Last year’s Sony conference was a kick in the crotch for Xbox. I’d never seen any company go for the opponent’s jugular like that before in a press event. It was an important time, though, on the brink of the next generation, and in the wake of Microsoft’s terrible early decisions around the Xbox One and its messaging, perhaps some aggression was called for.
This year’s was less combative; Sony Computer Entertainment boss Andy House couldn’t resist one sly dig at the Kinect, but otherwise the presentation was all about Sony’s own games rather than taking chunks out of its rivals. Sony did not show as many of them as Microsoft did (in particular, there was a distinct lack of 2014 titles by comparison). It did, though, show more games that I personally want to play, which is a plus. The variety of what was shown gives me confidence that the PlayStation 4 is likely to be home to the many of the most interesting games on console, but very few of them are coming out before next year. Microsoft, with its robust lineup of 2014 titles, has the chance to catch Sony up in the meantime.
Following today’s other three press conferences, I was relieved at the total absence of anything military or military-themed from Sony’s presentation. It began with Destiny – which is getting a PS4-exclusive alpha weekend and exclusive content – and continued with The Order, but after that guns were pretty thin on the ground. Entwined, a surprise twin-stick game about (I think) a bird and a fish who are in love but can’t be together, was announced and promptly uploaded to PSN.
Then LittleBigPlanet 3 suddenly appeared, with absolutely no fanfare – just four people standing on stage, showing off Sackboy’s new friends. Judging by the levels of platforming failure going on in that demo, it looks like they still haven’t sorted out the jumping mechanic – but hey, there’s a dog and a birdie this time, and all of the custom-created levels from LBP 1 and 2 will be transferred to PlayStation 4 for LBP3, which really is going above and beyond. LittleBigPlanet 3 was one of a very few games shown for 2014; it’s coming out in November.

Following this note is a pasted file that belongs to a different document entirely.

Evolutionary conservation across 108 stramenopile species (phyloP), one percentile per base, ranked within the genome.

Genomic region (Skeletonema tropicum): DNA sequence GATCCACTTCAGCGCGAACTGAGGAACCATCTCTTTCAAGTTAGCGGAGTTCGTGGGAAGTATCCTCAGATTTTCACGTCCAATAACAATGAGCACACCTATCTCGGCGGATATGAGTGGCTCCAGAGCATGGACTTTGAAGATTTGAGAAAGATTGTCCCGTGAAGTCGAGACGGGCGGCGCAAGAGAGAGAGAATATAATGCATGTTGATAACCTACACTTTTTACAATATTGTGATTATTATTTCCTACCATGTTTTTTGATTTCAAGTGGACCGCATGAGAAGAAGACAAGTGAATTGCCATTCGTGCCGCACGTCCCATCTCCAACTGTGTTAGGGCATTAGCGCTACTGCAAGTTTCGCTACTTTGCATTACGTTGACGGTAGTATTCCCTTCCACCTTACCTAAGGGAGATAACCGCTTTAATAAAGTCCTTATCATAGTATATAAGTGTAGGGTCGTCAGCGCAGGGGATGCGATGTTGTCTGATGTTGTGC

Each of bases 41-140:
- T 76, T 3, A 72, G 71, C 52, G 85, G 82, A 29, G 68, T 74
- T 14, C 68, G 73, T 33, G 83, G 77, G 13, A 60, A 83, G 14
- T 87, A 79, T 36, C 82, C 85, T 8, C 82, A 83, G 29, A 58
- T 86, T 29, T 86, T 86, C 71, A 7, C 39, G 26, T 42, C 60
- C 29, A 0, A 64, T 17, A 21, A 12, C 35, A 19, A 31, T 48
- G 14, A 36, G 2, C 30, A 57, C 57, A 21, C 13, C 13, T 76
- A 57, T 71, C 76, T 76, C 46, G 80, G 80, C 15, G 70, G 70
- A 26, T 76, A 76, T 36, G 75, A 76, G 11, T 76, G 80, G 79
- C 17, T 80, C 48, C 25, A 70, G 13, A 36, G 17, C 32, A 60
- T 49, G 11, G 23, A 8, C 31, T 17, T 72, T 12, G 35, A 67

Project Beast was finally sort-of revealed, which made me involuntarily whoop out loud. Unfortunately, I still have no idea what it is. Going by the trailer it’s a dark, violent fantasy, unsurprisingly, and given that it’s FROM and Miyazaki it’s safe to assume that it’s a third-person action game, but I’m desperate to know more.
Far Cry 4: Wrath of the Elephant (as it shall henceforth be known) brought things briefly back to guns and pachyderm rampages before Dead Island 2 was revealed in a rather crass trailer that didn’t leave me hopeful that the series had gotten any cleverer (not that the vast majority of Dead Island fans will mind). Magicka 2, though, with its unemployed wizard and accidental cat-murder, is definitely in the running for trailer of the show.
The surprise announcement of a Grim Fandango remake in partnership with Disney was massively popular in the auditorium, and set the flames of hope alight in our hearts for remakes of other classic LucasArts adventures (come on, Day of the Tentacle). It was the first of two remakes to be announced – later, Sony would announce the original Ratchet and Clank as well. Despite a couple of apparent teases, there was no HD update announced for the endearingly bizarre PS1 music game Vib Ribbon.